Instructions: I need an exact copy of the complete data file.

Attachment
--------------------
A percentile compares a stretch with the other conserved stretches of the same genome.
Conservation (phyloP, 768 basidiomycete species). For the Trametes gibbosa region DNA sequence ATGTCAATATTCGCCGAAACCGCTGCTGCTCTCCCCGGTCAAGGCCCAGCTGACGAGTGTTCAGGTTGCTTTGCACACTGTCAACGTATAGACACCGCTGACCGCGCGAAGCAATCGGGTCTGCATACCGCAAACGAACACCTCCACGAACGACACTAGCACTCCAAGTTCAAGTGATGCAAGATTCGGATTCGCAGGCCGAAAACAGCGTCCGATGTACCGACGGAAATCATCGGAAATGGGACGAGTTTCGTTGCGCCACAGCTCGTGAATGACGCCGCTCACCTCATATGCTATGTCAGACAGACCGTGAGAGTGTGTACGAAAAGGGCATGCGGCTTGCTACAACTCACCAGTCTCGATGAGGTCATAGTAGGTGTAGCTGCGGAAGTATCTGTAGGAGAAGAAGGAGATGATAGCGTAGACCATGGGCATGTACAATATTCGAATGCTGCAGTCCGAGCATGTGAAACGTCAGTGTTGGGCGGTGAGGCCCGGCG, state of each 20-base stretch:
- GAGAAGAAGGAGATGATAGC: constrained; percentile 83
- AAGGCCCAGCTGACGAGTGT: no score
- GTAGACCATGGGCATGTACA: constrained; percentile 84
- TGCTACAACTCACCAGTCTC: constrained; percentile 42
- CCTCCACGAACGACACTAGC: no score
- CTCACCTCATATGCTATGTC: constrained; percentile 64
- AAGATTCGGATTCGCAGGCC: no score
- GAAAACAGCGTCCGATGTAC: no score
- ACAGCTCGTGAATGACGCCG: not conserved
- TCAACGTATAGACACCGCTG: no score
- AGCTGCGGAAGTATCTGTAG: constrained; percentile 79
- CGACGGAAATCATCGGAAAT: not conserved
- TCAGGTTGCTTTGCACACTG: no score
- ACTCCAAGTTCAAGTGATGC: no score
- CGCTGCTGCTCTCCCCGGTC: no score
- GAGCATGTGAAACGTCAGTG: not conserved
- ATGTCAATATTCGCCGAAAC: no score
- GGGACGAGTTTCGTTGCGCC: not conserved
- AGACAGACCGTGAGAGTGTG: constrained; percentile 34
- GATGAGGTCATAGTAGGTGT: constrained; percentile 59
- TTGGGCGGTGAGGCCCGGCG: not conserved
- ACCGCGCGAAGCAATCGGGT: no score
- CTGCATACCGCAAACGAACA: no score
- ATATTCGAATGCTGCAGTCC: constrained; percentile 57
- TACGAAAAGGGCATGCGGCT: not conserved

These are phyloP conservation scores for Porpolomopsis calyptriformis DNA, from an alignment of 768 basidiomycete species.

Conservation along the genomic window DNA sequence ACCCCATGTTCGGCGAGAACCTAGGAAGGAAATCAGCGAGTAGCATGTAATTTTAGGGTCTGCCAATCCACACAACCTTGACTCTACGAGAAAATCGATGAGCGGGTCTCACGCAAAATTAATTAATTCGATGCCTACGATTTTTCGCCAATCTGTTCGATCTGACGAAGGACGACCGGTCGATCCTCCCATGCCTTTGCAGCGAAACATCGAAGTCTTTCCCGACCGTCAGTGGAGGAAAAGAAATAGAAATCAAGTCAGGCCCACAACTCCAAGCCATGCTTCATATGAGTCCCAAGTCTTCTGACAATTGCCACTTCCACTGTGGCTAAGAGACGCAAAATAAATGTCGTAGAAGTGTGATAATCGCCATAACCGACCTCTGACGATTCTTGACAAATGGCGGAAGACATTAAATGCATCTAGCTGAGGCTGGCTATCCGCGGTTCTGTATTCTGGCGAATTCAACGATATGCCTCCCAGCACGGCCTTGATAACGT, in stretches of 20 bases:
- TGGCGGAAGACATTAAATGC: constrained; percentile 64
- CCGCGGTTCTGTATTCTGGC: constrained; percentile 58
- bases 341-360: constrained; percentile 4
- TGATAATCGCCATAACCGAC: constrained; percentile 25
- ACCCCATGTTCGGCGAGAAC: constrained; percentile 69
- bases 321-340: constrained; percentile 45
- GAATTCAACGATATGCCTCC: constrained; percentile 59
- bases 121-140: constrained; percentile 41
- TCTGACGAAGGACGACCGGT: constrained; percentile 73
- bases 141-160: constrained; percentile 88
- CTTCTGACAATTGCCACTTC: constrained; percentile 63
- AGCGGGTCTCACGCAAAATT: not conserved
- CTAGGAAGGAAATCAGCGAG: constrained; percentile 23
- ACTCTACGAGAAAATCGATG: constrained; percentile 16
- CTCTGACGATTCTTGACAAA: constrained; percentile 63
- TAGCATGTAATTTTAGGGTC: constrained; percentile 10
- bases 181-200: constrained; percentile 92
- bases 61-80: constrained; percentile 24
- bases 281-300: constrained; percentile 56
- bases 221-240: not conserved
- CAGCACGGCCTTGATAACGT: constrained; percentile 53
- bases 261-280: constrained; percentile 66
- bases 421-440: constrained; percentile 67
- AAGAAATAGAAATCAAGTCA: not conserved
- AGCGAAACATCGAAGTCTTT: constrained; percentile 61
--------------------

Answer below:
A percentile compares a stretch with the other conserved stretches of the same genome.
Conservation (phyloP, 768 basidiomycete species). For the Trametes gibbosa region DNA sequence ATGTCAATATTCGCCGAAACCGCTGCTGCTCTCCCCGGTCAAGGCCCAGCTGACGAGTGTTCAGGTTGCTTTGCACACTGTCAACGTATAGACACCGCTGACCGCGCGAAGCAATCGGGTCTGCATACCGCAAACGAACACCTCCACGAACGACACTAGCACTCCAAGTTCAAGTGATGCAAGATTCGGATTCGCAGGCCGAAAACAGCGTCCGATGTACCGACGGAAATCATCGGAAATGGGACGAGTTTCGTTGCGCCACAGCTCGTGAATGACGCCGCTCACCTCATATGCTATGTCAGACAGACCGTGAGAGTGTGTACGAAAAGGGCATGCGGCTTGCTACAACTCACCAGTCTCGATGAGGTCATAGTAGGTGTAGCTGCGGAAGTATCTGTAGGAGAAGAAGGAGATGATAGCGTAGACCATGGGCATGTACAATATTCGAATGCTGCAGTCCGAGCATGTGAAACGTCAGTGTTGGGCGGTGAGGCCCGGCG, state of each 20-base stretch:
- GAGAAGAAGGAGATGATAGC: constrained; percentile 83
- AAGGCCCAGCTGACGAGTGT: no score
- GTAGACCATGGGCATGTACA: constrained; percentile 84
- TGCTACAACTCACCAGTCTC: constrained; percentile 42
- CCTCCACGAACGACACTAGC: no score
- CTCACCTCATATGCTATGTC: constrained; percentile 64
- AAGATTCGGATTCGCAGGCC: no score
- GAAAACAGCGTCCGATGTAC: no score
- ACAGCTCGTGAATGACGCCG: not conserved
- TCAACGTATAGACACCGCTG: no score
- AGCTGCGGAAGTATCTGTAG: constrained; percentile 79
- CGACGGAAATCATCGGAAAT: not conserved
- TCAGGTTGCTTTGCACACTG: no score
- ACTCCAAGTTCAAGTGATGC: no score
- CGCTGCTGCTCTCCCCGGTC: no score
- GAGCATGTGAAACGTCAGTG: not conserved
- ATGTCAATATTCGCCGAAAC: no score
- GGGACGAGTTTCGTTGCGCC: not conserved
- AGACAGACCGTGAGAGTGTG: constrained; percentile 34
- GATGAGGTCATAGTAGGTGT: constrained; percentile 59
- TTGGGCGGTGAGGCCCGGCG: not conserved
- ACCGCGCGAAGCAATCGGGT: no score
- CTGCATACCGCAAACGAACA: no score
- ATATTCGAATGCTGCAGTCC: constrained; percentile 57
- TACGAAAAGGGCATGCGGCT: not conserved

These are phyloP conservation scores for Porpolomopsis calyptriformis DNA, from an alignment of 768 basidiomycete species.

Conservation along the genomic window DNA sequence ACCCCATGTTCGGCGAGAACCTAGGAAGGAAATCAGCGAGTAGCATGTAATTTTAGGGTCTGCCAATCCACACAACCTTGACTCTACGAGAAAATCGATGAGCGGGTCTCACGCAAAATTAATTAATTCGATGCCTACGATTTTTCGCCAATCTGTTCGATCTGACGAAGGACGACCGGTCGATCCTCCCATGCCTTTGCAGCGAAACATCGAAGTCTTTCCCGACCGTCAGTGGAGGAAAAGAAATAGAAATCAAGTCAGGCCCACAACTCCAAGCCATGCTTCATATGAGTCCCAAGTCTTCTGACAATTGCCACTTCCACTGTGGCTAAGAGACGCAAAATAAATGTCGTAGAAGTGTGATAATCGCCATAACCGACCTCTGACGATTCTTGACAAATGGCGGAAGACATTAAATGCATCTAGCTGAGGCTGGCTATCCGCGGTTCTGTATTCTGGCGAATTCAACGATATGCCTCCCAGCACGGCCTTGATAACGT, in stretches of 20 bases:
- TGGCGGAAGACATTAAATGC: constrained; percentile 64
- CCGCGGTTCTGTATTCTGGC: constrained; percentile 58
- bases 341-360: constrained; percentile 4
- TGATAATCGCCATAACCGAC: constrained; percentile 25
- ACCCCATGTTCGGCGAGAAC: constrained; percentile 69
- bases 321-340: constrained; percentile 45
- GAATTCAACGATATGCCTCC: constrained; percentile 59
- bases 121-140: constrained; percentile 41
- TCTGACGAAGGACGACCGGT: constrained; percentile 73
- bases 141-160: constrained; percentile 88
- CTTCTGACAATTGCCACTTC: constrained; percentile 63
- AGCGGGTCTCACGCAAAATT: not conserved
- CTAGGAAGGAAATCAGCGAG: constrained; percentile 23
- ACTCTACGAGAAAATCGATG: constrained; percentile 16
- CTCTGACGATTCTTGACAAA: constrained; percentile 63
- TAGCATGTAATTTTAGGGTC: constrained; percentile 10
- bases 181-200: constrained; percentile 92
- bases 61-80: constrained; percentile 24
- bases 281-300: constrained; percentile 56
- bases 221-240: not conserved
- CAGCACGGCCTTGATAACGT: constrained; percentile 53
- bases 261-280: constrained; percentile 66
- bases 421-440: constrained; percentile 67
- AAGAAATAGAAATCAAGTCA: not conserved
- AGCGAAACATCGAAGTCTTT: constrained; percentile 61